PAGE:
Saturday, November 18, 2006

Religion motivated millionaire "Secret Santa" to acts of charity (but not in the way you'd think)

CNN today has the story of 58-year-old Larry Stewart, a communications industry tycoon who's been secretly handing out gifts of cash to random strangers during the holiday season. He's been known as the "Secret Santa," and has outed himself because he's sick with cancer and wanted folks to know who he was and what he's done in the hopes of inspiring further acts of random kindness.

Stewart certainly seems a swell chap, though one could debate the wisdom*, if not the unimpeachable altruism, of walking around handing out Benjamins to anyone and everyone. But what I found interesting about the story was this little tidbit, which is another piece of ammo you can whip out the next time some Christian tells you you have to be Christian to be moral and treat people kindly. Note: the article doesn't specifically say Stewart is non-religious himself, but it does say this:

[Poverty] was a feeling he came to know in the early 70s when he was living out of his yellow Datsun 510. Hungry and tired, Stewart mustered the nerve to approach a woman at a church and ask for help.

The woman told him the person who could help was gone for the day, and Stewart would have to come back the next day.

"As I turned around, I knew I would never do that again," Stewart said.

So basically, when Stewart was young and broke, he went to a church, because we're all programmed to think that churches are places of charity that will eagerly help the unfortunate. And he got told to piss off. Oh sure, sure, the woman might have sincerely meant for him to come back the next day, and he would indeed receive help. But odds are she was giving him a politely worded brushoff after sizing him up and categorizing him as "useless, jobless loser". And so Stewart went away, vowing never to be like the person he met at the church.

Now I'll grant some folks may interpret the story a little differently. They might say that Stewart left the situation embarrassed at having asked for charity in the first place, and determined to get himself together and succeed on his own. But there's no indication Stewart had no motivation to do that in the first place; he was simply caught in a bad patch in life, as so many people are, and was looking for a temporary lift to tide him over. If the woman at the church had generously given him a donation, would he have been less likely to go on to make his fortune in cable and telecom businesses? I don't think so. In life there are driven, goal-oriented people and there are ones who aren't. The ones who are driven and motivated are more likely to make it to some degree in life, period, though both are equally likely to have hard times when starting out. I suspect that Stewart's describing a bit of resentment and disappointment at the woman's treatment of him. And besides, if Stewart were simply embarrassed at himself for asking for charity, he'd hardly be likely to be so sympathetic to others needing it after he'd become a self-made man, that he'd make a hobby of handing out hundred-dollar bills every year.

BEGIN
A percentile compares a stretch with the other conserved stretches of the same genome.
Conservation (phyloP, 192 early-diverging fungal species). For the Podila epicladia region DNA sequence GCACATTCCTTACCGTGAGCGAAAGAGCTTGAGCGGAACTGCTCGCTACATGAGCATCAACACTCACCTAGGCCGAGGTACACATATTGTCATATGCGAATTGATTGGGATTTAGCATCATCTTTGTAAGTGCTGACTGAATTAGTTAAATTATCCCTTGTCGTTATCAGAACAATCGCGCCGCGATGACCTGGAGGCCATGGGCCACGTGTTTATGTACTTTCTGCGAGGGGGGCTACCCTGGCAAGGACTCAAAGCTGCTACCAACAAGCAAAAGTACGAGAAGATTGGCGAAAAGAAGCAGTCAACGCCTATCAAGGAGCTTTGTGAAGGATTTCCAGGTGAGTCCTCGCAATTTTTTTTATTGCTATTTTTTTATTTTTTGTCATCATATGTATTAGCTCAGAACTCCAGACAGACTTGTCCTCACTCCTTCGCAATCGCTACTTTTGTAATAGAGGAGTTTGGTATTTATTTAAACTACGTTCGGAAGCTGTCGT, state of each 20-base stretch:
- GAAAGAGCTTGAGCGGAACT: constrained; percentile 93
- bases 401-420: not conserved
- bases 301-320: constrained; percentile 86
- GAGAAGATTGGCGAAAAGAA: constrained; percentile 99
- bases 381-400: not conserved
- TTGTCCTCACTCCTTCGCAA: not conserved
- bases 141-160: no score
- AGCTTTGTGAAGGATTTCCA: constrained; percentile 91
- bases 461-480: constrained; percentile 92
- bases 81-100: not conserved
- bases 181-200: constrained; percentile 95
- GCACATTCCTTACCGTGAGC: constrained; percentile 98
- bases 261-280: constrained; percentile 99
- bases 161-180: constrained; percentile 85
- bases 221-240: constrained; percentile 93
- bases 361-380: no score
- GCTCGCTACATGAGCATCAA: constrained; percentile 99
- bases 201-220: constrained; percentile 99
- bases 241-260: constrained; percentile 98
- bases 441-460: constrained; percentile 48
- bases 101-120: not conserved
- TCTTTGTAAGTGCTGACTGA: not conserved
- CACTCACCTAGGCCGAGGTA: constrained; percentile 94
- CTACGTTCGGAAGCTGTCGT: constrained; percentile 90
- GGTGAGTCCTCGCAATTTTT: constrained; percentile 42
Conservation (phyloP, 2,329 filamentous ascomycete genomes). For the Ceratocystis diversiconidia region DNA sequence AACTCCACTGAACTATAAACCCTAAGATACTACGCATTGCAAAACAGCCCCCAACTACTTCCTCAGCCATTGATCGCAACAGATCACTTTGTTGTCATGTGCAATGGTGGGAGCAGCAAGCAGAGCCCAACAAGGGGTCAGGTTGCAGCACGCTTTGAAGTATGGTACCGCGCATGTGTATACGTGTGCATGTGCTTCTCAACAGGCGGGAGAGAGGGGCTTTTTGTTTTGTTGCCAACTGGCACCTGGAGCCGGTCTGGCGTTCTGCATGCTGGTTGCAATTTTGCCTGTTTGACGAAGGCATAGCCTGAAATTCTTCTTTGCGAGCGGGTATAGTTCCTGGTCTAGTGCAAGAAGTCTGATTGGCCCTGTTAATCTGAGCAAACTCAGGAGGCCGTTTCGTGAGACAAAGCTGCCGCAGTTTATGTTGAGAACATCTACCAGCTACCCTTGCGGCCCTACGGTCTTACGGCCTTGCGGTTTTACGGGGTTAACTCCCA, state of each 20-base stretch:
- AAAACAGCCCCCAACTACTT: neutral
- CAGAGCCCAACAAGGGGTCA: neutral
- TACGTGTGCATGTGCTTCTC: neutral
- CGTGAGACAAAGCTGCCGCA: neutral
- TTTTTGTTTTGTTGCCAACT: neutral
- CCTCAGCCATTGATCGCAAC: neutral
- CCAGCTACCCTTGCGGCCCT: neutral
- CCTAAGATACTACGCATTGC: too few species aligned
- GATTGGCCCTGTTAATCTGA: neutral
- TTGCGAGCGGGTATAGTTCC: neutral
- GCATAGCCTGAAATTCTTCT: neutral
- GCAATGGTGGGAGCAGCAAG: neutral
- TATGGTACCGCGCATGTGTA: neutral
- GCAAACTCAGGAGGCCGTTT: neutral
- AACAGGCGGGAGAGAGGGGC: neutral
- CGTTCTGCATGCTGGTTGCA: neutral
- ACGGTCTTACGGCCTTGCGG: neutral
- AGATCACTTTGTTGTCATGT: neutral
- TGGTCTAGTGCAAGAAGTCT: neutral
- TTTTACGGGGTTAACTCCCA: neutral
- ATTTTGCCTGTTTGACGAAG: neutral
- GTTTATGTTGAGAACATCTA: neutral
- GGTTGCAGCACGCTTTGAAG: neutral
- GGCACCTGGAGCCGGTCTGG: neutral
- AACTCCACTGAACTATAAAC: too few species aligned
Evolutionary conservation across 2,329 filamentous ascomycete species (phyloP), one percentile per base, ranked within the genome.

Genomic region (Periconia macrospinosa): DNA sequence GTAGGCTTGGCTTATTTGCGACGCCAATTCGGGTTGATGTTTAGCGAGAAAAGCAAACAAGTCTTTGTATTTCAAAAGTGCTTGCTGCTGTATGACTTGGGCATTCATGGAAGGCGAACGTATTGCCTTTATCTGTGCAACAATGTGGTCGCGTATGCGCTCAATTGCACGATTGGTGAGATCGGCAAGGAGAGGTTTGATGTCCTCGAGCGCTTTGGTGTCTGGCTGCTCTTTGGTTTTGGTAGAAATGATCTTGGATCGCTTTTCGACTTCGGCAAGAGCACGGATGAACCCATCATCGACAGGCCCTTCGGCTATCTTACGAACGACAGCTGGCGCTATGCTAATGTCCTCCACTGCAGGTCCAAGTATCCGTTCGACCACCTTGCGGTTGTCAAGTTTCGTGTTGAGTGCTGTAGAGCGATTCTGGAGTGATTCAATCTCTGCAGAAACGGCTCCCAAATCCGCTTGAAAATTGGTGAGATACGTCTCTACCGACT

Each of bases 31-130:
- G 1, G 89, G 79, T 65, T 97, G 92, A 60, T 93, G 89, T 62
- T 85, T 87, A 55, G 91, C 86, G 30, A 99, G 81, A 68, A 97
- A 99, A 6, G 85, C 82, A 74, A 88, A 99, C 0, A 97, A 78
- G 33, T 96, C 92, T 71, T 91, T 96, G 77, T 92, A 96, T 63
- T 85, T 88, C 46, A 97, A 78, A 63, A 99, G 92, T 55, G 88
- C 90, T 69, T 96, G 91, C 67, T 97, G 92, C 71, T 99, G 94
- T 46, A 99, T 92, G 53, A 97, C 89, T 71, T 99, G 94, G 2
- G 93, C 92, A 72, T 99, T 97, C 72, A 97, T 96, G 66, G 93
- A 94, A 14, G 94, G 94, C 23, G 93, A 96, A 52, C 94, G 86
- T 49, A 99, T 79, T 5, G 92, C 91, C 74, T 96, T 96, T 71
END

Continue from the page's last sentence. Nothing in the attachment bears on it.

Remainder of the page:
Stewart didn't need the payoff of a godly reward to motivate him to bring a little light into people's lives. He just did it to see the smiles on their faces and to know he'd helped another human being. And his cash handouts certainly had a much more beneficial, tangible effect on the lives of the people he helped than any Christian who'd have told those people, "I'll pray for you!"

* — I won't give panhandlers on street corners money, for instance, though I have on occasion given them food or drink. In randomly giving away cash, you may be unwittingly funding someone's habit. And in the case of panhandlers that's true more often than not.

1 comment:

  1. Here's a little tidbit that I noticed. Last week, ABC news ran a John Stossel special about charitable giving. One of the points raised was that charitable giving is highly correlated with religiousness (religiosity?) - the more religious a person is, the more likely he is generous to charities. Which I don't doubt.

    But the show spent a lot of time talking about how many very rich people are now giving their money to philanthropic organizations, or creating those organizations, while they're still alive.

    The three biggest givers? Bill Gates, Warren Buffet, Ted Turner. See any thing these three have in common, besides being stinkin' rich?

    They're all three atheists.


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